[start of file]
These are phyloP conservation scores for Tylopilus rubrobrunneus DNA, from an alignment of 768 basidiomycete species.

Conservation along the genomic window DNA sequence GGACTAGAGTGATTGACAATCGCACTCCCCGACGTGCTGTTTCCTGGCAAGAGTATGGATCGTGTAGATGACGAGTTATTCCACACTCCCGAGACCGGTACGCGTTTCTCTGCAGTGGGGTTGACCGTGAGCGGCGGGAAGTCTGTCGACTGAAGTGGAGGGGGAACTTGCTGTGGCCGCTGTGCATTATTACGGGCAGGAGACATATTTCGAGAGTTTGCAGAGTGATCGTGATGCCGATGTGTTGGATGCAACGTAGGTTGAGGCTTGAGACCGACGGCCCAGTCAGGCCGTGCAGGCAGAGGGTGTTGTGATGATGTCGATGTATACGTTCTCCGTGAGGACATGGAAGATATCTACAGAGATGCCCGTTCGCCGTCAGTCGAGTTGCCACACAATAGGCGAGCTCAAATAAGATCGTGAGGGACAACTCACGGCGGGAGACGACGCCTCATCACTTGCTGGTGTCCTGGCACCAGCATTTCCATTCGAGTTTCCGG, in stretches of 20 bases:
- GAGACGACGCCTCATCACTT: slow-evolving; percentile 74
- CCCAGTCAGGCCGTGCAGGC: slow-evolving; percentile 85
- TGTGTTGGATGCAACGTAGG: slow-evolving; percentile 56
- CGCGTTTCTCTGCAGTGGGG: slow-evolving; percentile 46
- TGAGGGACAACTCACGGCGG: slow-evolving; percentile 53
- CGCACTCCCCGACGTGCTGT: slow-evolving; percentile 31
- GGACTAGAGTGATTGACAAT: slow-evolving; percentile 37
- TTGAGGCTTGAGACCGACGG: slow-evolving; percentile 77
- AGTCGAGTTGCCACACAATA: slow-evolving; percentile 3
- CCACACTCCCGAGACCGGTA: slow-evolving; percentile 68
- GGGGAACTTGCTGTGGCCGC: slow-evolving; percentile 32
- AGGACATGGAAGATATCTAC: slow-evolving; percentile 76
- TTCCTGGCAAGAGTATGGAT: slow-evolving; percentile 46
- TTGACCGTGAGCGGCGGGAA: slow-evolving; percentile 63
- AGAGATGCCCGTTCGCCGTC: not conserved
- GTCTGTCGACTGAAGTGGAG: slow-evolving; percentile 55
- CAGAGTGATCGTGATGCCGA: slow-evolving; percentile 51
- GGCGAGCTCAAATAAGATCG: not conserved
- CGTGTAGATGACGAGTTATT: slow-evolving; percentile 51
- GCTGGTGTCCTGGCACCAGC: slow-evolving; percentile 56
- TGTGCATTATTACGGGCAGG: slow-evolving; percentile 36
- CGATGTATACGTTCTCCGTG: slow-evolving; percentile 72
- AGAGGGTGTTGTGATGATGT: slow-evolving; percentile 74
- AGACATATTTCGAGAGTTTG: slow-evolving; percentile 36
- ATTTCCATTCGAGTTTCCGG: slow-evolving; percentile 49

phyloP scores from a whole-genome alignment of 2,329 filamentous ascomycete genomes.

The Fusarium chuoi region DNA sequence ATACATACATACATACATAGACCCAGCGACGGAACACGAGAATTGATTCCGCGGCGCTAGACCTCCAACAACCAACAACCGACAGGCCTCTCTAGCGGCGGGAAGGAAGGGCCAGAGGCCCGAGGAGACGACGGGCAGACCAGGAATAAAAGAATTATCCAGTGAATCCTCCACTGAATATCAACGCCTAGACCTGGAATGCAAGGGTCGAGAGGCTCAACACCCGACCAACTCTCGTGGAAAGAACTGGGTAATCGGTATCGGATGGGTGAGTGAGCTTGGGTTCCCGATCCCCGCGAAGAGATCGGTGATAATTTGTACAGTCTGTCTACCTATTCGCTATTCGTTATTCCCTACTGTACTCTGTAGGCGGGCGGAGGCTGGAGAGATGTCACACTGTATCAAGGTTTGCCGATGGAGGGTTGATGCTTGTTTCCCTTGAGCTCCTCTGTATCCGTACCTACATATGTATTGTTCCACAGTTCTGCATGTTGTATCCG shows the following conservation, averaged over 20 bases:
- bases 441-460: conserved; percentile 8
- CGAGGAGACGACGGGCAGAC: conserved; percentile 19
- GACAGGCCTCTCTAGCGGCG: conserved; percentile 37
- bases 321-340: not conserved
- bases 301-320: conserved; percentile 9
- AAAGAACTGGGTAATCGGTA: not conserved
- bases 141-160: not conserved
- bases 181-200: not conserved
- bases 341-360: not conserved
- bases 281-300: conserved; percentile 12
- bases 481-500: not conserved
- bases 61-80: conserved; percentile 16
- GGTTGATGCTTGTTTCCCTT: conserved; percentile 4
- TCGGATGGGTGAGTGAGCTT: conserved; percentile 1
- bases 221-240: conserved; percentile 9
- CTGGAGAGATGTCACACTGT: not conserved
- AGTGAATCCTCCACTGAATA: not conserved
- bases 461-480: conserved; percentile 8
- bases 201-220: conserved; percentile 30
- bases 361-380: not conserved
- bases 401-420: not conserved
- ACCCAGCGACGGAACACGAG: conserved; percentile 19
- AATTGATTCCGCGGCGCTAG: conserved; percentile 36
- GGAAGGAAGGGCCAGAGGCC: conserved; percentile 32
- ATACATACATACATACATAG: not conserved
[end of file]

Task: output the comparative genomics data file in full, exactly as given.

These are phyloP conservation scores for Tylopilus rubrobrunneus DNA, from an alignment of 768 basidiomycete species.

Conservation along the genomic window DNA sequence GGACTAGAGTGATTGACAATCGCACTCCCCGACGTGCTGTTTCCTGGCAAGAGTATGGATCGTGTAGATGACGAGTTATTCCACACTCCCGAGACCGGTACGCGTTTCTCTGCAGTGGGGTTGACCGTGAGCGGCGGGAAGTCTGTCGACTGAAGTGGAGGGGGAACTTGCTGTGGCCGCTGTGCATTATTACGGGCAGGAGACATATTTCGAGAGTTTGCAGAGTGATCGTGATGCCGATGTGTTGGATGCAACGTAGGTTGAGGCTTGAGACCGACGGCCCAGTCAGGCCGTGCAGGCAGAGGGTGTTGTGATGATGTCGATGTATACGTTCTCCGTGAGGACATGGAAGATATCTACAGAGATGCCCGTTCGCCGTCAGTCGAGTTGCCACACAATAGGCGAGCTCAAATAAGATCGTGAGGGACAACTCACGGCGGGAGACGACGCCTCATCACTTGCTGGTGTCCTGGCACCAGCATTTCCATTCGAGTTTCCGG, in stretches of 20 bases:
- GAGACGACGCCTCATCACTT: slow-evolving; percentile 74
- CCCAGTCAGGCCGTGCAGGC: slow-evolving; percentile 85
- TGTGTTGGATGCAACGTAGG: slow-evolving; percentile 56
- CGCGTTTCTCTGCAGTGGGG: slow-evolving; percentile 46
- TGAGGGACAACTCACGGCGG: slow-evolving; percentile 53
- CGCACTCCCCGACGTGCTGT: slow-evolving; percentile 31
- GGACTAGAGTGATTGACAAT: slow-evolving; percentile 37
- TTGAGGCTTGAGACCGACGG: slow-evolving; percentile 77
- AGTCGAGTTGCCACACAATA: slow-evolving; percentile 3
- CCACACTCCCGAGACCGGTA: slow-evolving; percentile 68
- GGGGAACTTGCTGTGGCCGC: slow-evolving; percentile 32
- AGGACATGGAAGATATCTAC: slow-evolving; percentile 76
- TTCCTGGCAAGAGTATGGAT: slow-evolving; percentile 46
- TTGACCGTGAGCGGCGGGAA: slow-evolving; percentile 63
- AGAGATGCCCGTTCGCCGTC: not conserved
- GTCTGTCGACTGAAGTGGAG: slow-evolving; percentile 55
- CAGAGTGATCGTGATGCCGA: slow-evolving; percentile 51
- GGCGAGCTCAAATAAGATCG: not conserved
- CGTGTAGATGACGAGTTATT: slow-evolving; percentile 51
- GCTGGTGTCCTGGCACCAGC: slow-evolving; percentile 56
- TGTGCATTATTACGGGCAGG: slow-evolving; percentile 36
- CGATGTATACGTTCTCCGTG: slow-evolving; percentile 72
- AGAGGGTGTTGTGATGATGT: slow-evolving; percentile 74
- AGACATATTTCGAGAGTTTG: slow-evolving; percentile 36
- ATTTCCATTCGAGTTTCCGG: slow-evolving; percentile 49

phyloP scores from a whole-genome alignment of 2,329 filamentous ascomycete genomes.

The Fusarium chuoi region DNA sequence ATACATACATACATACATAGACCCAGCGACGGAACACGAGAATTGATTCCGCGGCGCTAGACCTCCAACAACCAACAACCGACAGGCCTCTCTAGCGGCGGGAAGGAAGGGCCAGAGGCCCGAGGAGACGACGGGCAGACCAGGAATAAAAGAATTATCCAGTGAATCCTCCACTGAATATCAACGCCTAGACCTGGAATGCAAGGGTCGAGAGGCTCAACACCCGACCAACTCTCGTGGAAAGAACTGGGTAATCGGTATCGGATGGGTGAGTGAGCTTGGGTTCCCGATCCCCGCGAAGAGATCGGTGATAATTTGTACAGTCTGTCTACCTATTCGCTATTCGTTATTCCCTACTGTACTCTGTAGGCGGGCGGAGGCTGGAGAGATGTCACACTGTATCAAGGTTTGCCGATGGAGGGTTGATGCTTGTTTCCCTTGAGCTCCTCTGTATCCGTACCTACATATGTATTGTTCCACAGTTCTGCATGTTGTATCCG shows the following conservation, averaged over 20 bases:
- bases 441-460: conserved; percentile 8
- CGAGGAGACGACGGGCAGAC: conserved; percentile 19
- GACAGGCCTCTCTAGCGGCG: conserved; percentile 37
- bases 321-340: not conserved
- bases 301-320: conserved; percentile 9
- AAAGAACTGGGTAATCGGTA: not conserved
- bases 141-160: not conserved
- bases 181-200: not conserved
- bases 341-360: not conserved
- bases 281-300: conserved; percentile 12
- bases 481-500: not conserved
- bases 61-80: conserved; percentile 16
- GGTTGATGCTTGTTTCCCTT: conserved; percentile 4
- TCGGATGGGTGAGTGAGCTT: conserved; percentile 1
- bases 221-240: conserved; percentile 9
- CTGGAGAGATGTCACACTGT: not conserved
- AGTGAATCCTCCACTGAATA: not conserved
- bases 461-480: conserved; percentile 8
- bases 201-220: conserved; percentile 30
- bases 361-380: not conserved
- bases 401-420: not conserved
- ACCCAGCGACGGAACACGAG: conserved; percentile 19
- AATTGATTCCGCGGCGCTAG: conserved; percentile 36
- GGAAGGAAGGGCCAGAGGCC: conserved; percentile 32
- ATACATACATACATACATAG: not conserved